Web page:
“It’s a numbers game!” That’s something you’ll normally hear from sales professionals. It’s been said so often that it has become a cliche. But there is some truth to it – the more people you get in front (reach) the more likely you’ll close a sale.
When it comes to your business, you want to do everything possible to reach the most amount of people. And that is where the hashtag comes into play.
What’s A Hashtag?
Believe it or not the hashtag was not a Twitter invention! Its humble beginnings started with IRC Chat, whereby people used the hashtag to assign groups and topics to their discussion. Which made it easier to search and filter when searching for content.
Today the hashtag is more commonly associated with Twitter, but you’ll also see it on Google+, Instagram and more recently on Facebook.
Even though hashtags have spread into other social networks. I’ll be focusing more on how to use hashtags effectively on Twitter.
Why Does The Hashtag Matter?
Since hashtags have been primarily used for search and content discovery, using a hashtag in your tweets and status allows you to reach a higher number of people. This is crucial when you’re starting out and getting active on Twitter, since your follower count is on the low-end. But it’s always good to use a hashtag just because you increase the likelihood of getting more shares from people not following you.
Another reason why hashtags matter, is so you can join in on the conversation. A lot of times people will tag their tweets in order to network with others on the topic. For instance if you’re sharing a topic about Google then you can just add the “#” to turn into #Google so that people interested in Google can see your tweet.
Below you’ll find four tips to help you use hashtags effectively to expand your reach.
How To Use Hashtags Effectively?
1. Search For Industry Related Hashtags
Before you start creating your own branded hashtags, you’ll want to find out what hashtags people are already using.
With Twitter, it’s all about real-time conversation and searching for relevant industry hashtags is your step to finding out where your target audience is.
Head over to Twitter Search and start typing in industry keywords to see what people are saying. Soon you’ll find a selection of hashtags to use that will expand your reach.
For more information on how to use Twitter’s Search, check out How to Use Advanced Twitter Search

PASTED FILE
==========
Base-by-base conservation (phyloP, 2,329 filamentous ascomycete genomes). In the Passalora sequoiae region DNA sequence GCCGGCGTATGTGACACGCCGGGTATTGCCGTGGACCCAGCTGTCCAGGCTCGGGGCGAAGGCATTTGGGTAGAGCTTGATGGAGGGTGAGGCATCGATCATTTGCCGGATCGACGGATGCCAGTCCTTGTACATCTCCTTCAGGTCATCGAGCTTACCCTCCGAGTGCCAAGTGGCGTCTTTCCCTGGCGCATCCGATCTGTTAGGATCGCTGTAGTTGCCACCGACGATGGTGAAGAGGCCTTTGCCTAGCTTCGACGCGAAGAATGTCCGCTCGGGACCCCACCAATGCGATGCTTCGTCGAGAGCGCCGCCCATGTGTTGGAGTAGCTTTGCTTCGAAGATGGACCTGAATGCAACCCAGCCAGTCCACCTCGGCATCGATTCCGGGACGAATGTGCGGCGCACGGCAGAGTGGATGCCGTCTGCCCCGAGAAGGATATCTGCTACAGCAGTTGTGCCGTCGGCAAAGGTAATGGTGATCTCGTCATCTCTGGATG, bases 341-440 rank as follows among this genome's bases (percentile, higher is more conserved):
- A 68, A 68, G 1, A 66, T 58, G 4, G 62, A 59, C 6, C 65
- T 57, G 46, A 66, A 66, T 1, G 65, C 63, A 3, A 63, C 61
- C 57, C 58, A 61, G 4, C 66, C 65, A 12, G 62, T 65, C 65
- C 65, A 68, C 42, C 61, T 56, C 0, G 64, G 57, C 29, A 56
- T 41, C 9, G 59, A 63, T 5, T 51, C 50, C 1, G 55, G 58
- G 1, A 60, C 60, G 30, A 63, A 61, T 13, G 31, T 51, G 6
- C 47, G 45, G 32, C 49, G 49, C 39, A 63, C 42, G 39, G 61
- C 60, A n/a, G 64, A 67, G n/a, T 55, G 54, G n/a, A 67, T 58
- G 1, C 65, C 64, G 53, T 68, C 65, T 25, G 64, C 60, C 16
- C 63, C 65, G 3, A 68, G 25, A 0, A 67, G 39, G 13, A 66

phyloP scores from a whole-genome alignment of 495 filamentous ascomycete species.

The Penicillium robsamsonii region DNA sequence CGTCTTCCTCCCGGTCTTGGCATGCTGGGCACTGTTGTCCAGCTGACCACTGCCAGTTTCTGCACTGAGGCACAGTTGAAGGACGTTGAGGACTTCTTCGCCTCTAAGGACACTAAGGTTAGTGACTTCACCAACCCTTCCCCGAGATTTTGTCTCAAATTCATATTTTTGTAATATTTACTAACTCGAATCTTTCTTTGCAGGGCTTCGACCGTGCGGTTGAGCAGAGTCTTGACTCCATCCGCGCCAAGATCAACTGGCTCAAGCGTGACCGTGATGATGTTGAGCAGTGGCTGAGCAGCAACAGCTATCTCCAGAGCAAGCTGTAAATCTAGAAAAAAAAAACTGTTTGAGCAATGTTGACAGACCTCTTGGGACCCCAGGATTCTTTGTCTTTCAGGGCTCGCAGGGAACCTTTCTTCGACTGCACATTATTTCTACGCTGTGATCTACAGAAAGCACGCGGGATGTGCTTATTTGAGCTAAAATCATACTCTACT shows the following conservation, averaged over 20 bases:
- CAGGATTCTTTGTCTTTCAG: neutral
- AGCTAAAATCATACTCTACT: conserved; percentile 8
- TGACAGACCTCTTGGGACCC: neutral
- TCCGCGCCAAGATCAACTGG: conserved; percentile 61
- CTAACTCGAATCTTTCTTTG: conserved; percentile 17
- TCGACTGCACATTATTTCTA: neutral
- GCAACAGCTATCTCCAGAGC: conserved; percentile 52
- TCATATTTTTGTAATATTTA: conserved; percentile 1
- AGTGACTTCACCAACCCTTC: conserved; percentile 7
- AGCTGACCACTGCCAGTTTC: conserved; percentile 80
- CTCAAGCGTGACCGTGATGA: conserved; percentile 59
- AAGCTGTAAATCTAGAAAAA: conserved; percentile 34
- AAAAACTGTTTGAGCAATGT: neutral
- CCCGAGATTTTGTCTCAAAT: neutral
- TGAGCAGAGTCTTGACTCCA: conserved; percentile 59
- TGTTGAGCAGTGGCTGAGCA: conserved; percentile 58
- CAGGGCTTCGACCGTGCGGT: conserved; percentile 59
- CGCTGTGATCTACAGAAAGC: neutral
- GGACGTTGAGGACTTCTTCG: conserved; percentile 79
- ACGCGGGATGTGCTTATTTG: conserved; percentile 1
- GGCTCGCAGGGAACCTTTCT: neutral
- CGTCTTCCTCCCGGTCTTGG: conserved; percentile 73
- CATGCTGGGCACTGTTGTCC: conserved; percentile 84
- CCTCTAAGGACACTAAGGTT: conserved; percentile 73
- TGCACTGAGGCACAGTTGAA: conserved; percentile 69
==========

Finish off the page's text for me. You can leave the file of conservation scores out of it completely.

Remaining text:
2. Keep Hashtags Short
Twitter gives you 140 characters to write with and get your message. Which means your hashtag needs to be short and sweet, because otherwise it won’t leave much space to post your update.
Another reason to keep them short is that when folks retweet, you also want to give them chance to add their own voice to the tweet. Another trick is to just add the # sign to words already in your tweet, instead of adding a separate hashtag at the end.
3. Make It Memorable
Following up from keeping it short. Making your hashtag easy to remember will encourage folks to start using it in their own tweets. I briefly touched upon creating a branded hashtag, and they’re great with for promoting products and events.
For instance the South By SouthWest conference uses the hashtag #SXSW and Startup Day 2013 used #SUD13. Both of them keep it short and simple, which made it easy for everyone at the event to interact with each other.
Another use for hashtags to consider is host a live Q&A on Twitter or even provide support for your products. A simple hashtag like #AskBusiness allows you to source and tag questions and answers.
4. Don’t Fill Your Tweet With Hashtags
Tweets overloaded with hashtags do not perform well. The reason is because it just becomes unreadable when there’s just a lot “#” signs and is just annoying. What is generally accepted in the Twitter community is a maximum of 3 hashtags.
As I mentioned early, hashtags are not only on Twitter, and you’ll also find them on Google+ and Facebook. However the same principles discussed here also apply to other social networks.
What about you? How have you been using hashtags? Let us know by commenting below.